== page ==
Autism and Education

Education / Classroom

Education can be a challenge for those with ASD and their parents. This section includes topics like: back to school tips for parents and teachers; easy strategies for inclusive classrooms; and how to advocate for your child at school.

Collaboration in Education – Working Together for Positive Outcomes

In the educational setting, in order for families of autistic children to feel understood, supported, and experience success, they need a village around them. They need to collaborate with teachers, educational assistants, school based teams and community partners. Think of the TEAM acronym: T – Together  E – Everyone  A – Achieves   M – More For collaboration to happen, people…

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What is autistic inertia?

An autistic person wrote to me and asked what might be the reason they are experiencing difficulty starting a task. This got me thinking about autistic inertia. Quincy Hansen, autistic blogger, defines it as: the tendency that autistic people have to want to remain in a constant state. When we’re asleep we want to stay asleep, when awake we want…

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The Versatility of Using Visual Supports with Autistic People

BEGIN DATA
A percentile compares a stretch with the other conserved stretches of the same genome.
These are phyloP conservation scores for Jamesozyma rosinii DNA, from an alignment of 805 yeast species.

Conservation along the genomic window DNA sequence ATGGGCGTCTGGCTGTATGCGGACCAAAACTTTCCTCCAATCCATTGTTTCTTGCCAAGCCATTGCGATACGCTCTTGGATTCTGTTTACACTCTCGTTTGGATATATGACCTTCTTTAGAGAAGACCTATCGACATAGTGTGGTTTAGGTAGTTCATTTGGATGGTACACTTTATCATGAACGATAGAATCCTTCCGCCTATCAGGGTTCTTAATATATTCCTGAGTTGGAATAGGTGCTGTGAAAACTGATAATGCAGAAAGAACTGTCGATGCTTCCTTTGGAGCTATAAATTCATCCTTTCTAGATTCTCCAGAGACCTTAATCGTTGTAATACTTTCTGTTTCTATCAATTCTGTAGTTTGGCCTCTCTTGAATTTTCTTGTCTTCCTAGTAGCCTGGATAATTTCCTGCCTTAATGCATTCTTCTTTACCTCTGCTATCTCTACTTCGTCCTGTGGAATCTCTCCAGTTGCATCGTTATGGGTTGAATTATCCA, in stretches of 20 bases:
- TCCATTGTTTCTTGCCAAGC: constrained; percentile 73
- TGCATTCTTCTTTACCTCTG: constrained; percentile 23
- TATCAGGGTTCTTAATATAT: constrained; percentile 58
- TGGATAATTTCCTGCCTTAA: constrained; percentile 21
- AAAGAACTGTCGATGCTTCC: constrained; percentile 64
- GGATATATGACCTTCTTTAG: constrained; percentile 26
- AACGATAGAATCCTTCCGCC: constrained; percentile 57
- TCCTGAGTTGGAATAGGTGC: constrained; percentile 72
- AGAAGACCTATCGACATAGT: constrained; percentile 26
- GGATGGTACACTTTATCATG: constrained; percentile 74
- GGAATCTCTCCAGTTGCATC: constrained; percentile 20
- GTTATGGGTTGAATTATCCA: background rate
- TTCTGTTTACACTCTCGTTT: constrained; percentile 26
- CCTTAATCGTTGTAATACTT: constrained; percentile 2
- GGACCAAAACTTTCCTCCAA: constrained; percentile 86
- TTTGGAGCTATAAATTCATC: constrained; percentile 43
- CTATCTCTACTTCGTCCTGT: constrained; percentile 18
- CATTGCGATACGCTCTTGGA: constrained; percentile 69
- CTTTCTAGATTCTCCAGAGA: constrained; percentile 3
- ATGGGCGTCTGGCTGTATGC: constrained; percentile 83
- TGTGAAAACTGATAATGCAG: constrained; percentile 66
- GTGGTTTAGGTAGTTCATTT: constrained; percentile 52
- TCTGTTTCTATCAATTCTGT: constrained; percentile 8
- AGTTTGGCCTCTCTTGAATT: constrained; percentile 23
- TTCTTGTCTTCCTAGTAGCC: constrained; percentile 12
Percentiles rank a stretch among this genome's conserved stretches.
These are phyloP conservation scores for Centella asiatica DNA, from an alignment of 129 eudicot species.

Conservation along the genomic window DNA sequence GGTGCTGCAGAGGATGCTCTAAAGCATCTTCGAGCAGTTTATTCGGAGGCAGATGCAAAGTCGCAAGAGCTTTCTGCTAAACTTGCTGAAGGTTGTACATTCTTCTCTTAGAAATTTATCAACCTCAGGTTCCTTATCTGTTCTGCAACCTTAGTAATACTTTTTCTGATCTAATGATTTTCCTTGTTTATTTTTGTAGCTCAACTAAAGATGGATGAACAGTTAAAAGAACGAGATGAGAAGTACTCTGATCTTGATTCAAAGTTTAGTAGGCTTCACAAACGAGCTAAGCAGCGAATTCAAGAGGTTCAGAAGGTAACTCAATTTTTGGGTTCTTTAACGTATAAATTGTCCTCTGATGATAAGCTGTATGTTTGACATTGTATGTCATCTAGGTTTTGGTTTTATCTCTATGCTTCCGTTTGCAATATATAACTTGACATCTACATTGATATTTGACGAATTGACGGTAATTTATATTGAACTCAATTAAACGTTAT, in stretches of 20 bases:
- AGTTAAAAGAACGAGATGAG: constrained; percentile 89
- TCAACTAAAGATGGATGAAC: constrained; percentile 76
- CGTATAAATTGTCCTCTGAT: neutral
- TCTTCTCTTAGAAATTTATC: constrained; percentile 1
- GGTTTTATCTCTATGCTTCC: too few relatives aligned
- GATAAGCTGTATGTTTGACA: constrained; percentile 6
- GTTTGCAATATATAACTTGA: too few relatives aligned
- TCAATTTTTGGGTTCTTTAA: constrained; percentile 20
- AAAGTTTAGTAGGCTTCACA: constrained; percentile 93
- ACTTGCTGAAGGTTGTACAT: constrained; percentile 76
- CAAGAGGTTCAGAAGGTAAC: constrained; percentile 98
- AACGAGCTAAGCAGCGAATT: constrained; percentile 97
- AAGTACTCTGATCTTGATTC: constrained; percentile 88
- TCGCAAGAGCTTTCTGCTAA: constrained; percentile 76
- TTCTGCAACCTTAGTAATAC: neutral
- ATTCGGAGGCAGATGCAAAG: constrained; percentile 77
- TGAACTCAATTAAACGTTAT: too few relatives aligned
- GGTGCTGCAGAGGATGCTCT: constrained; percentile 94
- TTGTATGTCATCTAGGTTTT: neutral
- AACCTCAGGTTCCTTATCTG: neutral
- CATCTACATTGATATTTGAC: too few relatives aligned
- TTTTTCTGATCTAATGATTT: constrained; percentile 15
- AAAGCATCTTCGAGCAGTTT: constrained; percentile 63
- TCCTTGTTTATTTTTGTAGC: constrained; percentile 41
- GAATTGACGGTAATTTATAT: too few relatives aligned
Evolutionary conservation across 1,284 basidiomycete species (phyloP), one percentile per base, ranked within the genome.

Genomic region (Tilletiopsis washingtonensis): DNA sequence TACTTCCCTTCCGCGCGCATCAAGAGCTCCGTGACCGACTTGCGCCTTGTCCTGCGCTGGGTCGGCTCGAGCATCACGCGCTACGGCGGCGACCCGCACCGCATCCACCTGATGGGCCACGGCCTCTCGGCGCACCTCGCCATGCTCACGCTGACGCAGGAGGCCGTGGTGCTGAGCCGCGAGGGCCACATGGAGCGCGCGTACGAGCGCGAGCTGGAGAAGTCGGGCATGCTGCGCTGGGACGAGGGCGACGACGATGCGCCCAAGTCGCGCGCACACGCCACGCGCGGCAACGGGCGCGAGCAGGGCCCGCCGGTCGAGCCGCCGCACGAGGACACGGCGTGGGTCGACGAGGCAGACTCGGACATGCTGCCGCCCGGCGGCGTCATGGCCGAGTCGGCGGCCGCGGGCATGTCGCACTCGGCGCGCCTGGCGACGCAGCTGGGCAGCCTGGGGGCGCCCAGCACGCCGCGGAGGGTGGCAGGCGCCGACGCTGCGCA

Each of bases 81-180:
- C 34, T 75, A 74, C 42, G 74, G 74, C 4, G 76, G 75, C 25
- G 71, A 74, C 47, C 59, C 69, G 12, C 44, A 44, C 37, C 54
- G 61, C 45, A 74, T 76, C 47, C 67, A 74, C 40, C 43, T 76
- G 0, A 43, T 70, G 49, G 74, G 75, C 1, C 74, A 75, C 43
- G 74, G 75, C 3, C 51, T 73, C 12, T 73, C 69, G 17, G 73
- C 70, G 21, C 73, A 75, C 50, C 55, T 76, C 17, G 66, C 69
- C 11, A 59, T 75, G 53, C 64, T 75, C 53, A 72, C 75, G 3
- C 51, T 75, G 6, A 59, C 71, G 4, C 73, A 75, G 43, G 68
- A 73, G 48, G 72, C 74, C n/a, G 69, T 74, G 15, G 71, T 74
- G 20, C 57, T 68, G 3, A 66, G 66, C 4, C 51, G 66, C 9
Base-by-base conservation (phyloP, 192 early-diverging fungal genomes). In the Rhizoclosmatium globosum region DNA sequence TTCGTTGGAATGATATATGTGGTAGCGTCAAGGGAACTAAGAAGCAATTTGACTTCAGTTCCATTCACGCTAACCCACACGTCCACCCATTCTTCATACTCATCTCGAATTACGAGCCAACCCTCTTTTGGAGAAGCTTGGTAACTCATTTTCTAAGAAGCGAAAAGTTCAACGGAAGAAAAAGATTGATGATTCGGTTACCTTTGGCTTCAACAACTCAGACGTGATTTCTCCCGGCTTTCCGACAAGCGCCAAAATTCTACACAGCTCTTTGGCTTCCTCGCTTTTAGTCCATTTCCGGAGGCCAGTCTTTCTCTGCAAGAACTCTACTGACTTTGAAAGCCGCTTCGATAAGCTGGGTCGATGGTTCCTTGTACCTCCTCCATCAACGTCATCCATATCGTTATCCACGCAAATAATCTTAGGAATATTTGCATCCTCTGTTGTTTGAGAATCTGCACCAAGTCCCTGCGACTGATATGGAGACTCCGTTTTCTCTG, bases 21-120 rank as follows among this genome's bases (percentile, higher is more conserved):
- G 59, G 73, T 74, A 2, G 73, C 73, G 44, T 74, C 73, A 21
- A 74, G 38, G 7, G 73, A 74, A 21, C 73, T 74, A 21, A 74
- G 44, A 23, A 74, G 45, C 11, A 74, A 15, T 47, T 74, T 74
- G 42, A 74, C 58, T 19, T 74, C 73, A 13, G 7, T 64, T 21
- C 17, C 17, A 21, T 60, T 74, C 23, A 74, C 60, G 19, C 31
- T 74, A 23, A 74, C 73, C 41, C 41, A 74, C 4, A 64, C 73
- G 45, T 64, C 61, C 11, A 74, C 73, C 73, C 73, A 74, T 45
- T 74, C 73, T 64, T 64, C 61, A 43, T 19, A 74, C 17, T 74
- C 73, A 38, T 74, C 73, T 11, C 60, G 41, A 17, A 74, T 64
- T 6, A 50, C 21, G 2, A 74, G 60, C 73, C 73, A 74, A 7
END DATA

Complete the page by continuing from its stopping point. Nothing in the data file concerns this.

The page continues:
Visual supports are the cornerstone of communication. They provide structure, routine, consistency and predictability. When a person understands the expectations and knows what to do, they are more independent and confident. Visuals can give a non-speaking person a voice or provide another way to communicate when anxiety and stress take over and words fail. There was a study that found…

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Supporting Autistic Students in the Classroom

Teaching an autistic child can be both rewarding and challenging at times. If this is your first time teaching an autistic person, it can feel overwhelming figuring out what to do or how to best support that child in order to set the stage for optimal learning. Educators must teach to children’s strengths, create a predictable environment, and be aware…

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Understanding Why Autistic People Need Alone-Time

When my autistic children were in school, they used to need about 90 minutes of alone-time when they got home with no demands or interruptions. I respected their need for a quiet period to regroup and recharge their batteries before connecting with me. As adults, they still have this need to have time to themselves, finding it throughout the day.…

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If at First You Don’t Succeed, Wait, Wait and Try Again

I had an eye opening experience with my daughter, Julia, last month. She had a doctor’s appointment for a physical assessment that was required in order to enroll in a fitness course. Her doctor told her she had low blood pressure, asked if she had any symptoms, and said that she may be anemic. I saw the surprise in her…

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The Pandemic Effects on Parent-Teacher Relationships